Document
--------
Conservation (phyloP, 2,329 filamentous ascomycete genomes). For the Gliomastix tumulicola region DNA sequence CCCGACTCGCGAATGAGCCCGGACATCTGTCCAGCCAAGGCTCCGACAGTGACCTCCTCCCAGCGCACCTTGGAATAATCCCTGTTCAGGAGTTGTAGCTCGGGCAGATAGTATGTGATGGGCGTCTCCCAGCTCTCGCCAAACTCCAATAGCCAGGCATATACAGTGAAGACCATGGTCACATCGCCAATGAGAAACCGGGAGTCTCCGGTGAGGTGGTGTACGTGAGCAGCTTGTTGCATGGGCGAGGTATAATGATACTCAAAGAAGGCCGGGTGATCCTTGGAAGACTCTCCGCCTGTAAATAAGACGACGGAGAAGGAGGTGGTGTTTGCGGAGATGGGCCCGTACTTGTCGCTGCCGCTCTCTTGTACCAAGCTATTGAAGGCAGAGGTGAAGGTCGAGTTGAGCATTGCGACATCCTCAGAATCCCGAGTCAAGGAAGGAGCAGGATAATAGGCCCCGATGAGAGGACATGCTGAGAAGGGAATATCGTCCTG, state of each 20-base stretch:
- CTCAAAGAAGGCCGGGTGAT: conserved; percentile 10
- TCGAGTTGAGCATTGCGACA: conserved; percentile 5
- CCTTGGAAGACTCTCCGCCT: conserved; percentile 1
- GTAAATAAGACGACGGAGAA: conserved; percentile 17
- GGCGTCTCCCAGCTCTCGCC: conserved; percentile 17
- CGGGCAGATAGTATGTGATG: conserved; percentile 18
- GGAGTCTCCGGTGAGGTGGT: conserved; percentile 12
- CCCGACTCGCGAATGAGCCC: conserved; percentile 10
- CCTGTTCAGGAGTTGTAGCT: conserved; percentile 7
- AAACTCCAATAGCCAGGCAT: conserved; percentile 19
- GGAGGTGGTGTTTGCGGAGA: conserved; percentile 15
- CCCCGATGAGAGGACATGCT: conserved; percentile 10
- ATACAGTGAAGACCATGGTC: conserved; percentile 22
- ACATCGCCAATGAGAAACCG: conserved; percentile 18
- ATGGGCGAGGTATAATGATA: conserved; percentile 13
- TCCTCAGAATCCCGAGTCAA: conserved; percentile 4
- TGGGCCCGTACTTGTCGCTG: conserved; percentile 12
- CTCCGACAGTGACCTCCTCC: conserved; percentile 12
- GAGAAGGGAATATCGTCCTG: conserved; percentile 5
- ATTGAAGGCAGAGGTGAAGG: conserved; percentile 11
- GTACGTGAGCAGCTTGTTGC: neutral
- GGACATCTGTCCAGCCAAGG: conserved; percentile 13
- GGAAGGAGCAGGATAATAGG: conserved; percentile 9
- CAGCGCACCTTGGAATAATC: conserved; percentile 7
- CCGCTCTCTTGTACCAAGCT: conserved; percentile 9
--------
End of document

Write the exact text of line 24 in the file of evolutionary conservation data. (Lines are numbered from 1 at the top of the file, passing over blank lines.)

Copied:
- GGAAGGAGCAGGATAATAGG: conserved; percentile 9